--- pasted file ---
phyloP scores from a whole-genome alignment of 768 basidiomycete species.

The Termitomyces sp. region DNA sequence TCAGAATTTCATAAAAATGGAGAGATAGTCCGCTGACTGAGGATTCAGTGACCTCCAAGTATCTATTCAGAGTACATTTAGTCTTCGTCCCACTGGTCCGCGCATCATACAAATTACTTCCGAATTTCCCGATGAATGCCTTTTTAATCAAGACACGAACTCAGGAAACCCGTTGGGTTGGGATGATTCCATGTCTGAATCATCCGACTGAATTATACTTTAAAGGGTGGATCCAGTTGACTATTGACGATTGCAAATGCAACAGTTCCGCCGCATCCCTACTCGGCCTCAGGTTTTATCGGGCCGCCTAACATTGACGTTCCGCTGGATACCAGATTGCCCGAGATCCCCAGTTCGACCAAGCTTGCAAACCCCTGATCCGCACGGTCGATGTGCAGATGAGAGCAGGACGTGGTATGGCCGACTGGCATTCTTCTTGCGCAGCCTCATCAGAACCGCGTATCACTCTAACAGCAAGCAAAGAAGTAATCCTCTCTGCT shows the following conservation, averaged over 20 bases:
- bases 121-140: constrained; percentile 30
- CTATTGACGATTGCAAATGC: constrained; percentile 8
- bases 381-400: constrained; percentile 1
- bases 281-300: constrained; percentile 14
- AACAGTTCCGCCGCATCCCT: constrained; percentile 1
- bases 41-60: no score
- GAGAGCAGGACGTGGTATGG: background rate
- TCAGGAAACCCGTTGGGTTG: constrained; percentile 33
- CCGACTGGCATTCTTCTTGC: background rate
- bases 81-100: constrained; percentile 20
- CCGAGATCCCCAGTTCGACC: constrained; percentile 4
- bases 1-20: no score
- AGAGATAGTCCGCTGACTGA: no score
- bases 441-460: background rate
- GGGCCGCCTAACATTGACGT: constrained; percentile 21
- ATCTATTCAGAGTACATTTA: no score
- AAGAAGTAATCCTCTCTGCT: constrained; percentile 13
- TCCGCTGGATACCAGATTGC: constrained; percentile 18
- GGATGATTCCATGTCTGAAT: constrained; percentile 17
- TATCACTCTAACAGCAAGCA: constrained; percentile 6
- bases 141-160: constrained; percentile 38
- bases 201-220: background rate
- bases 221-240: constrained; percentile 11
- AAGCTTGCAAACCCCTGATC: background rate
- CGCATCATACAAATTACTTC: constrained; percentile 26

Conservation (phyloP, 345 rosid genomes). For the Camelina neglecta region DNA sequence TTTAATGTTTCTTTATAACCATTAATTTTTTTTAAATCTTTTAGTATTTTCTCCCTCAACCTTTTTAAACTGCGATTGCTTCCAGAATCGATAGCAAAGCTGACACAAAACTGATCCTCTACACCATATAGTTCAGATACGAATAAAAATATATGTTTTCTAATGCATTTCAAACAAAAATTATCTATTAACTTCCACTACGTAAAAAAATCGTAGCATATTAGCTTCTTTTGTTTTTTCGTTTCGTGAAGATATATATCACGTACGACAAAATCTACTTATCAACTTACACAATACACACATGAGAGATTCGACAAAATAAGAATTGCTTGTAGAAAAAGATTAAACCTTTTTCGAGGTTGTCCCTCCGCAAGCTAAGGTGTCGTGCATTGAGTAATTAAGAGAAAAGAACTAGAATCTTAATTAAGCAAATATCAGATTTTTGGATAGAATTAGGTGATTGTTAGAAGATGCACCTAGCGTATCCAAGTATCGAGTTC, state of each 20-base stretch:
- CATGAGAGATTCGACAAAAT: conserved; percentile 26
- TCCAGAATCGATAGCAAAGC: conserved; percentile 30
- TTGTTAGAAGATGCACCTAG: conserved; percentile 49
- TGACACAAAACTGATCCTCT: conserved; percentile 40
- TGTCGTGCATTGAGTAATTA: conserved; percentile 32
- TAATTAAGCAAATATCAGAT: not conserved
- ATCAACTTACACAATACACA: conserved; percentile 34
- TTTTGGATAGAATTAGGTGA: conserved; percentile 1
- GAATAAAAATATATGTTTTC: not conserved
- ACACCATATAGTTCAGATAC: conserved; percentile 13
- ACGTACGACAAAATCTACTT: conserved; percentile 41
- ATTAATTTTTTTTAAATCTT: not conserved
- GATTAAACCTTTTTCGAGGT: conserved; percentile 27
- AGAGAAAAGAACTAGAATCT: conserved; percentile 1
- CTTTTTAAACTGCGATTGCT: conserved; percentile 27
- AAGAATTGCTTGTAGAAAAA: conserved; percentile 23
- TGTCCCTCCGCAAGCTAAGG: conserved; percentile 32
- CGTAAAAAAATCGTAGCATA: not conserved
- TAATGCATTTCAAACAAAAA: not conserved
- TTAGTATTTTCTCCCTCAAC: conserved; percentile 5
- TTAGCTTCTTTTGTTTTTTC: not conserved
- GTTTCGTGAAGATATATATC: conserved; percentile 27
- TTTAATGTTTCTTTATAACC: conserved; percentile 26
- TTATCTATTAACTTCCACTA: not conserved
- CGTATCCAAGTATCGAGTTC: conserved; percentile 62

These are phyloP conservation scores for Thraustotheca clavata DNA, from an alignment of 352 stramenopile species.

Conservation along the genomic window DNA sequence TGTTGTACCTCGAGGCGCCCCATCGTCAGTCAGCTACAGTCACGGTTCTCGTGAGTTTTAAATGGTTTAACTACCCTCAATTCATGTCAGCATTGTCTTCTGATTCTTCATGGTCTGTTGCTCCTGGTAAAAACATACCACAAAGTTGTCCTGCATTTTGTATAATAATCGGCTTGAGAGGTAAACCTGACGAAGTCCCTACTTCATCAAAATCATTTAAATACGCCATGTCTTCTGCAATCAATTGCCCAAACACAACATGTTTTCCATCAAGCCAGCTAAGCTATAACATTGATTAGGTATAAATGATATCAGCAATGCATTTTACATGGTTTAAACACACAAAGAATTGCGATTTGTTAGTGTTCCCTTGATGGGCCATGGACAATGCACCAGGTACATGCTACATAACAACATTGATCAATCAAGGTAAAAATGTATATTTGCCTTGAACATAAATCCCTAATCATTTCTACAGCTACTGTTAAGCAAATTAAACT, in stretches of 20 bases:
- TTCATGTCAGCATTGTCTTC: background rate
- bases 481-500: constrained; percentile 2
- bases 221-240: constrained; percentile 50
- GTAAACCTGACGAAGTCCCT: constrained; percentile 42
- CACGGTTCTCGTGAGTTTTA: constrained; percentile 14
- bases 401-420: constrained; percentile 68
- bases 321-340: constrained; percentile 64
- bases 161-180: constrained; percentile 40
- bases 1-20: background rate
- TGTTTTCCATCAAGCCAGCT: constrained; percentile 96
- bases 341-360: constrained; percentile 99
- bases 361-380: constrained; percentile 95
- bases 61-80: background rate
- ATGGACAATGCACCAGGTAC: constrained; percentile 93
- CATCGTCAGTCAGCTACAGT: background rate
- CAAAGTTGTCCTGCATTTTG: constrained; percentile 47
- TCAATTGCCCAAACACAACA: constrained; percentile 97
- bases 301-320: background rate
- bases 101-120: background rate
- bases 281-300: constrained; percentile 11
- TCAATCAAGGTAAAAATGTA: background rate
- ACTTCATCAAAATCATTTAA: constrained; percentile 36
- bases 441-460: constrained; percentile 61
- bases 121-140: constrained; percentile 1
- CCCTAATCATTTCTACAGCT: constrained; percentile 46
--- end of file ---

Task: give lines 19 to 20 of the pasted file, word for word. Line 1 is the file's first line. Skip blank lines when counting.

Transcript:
- AAGAAGTAATCCTCTCTGCT: constrained; percentile 13
- TCCGCTGGATACCAGATTGC: constrained; percentile 18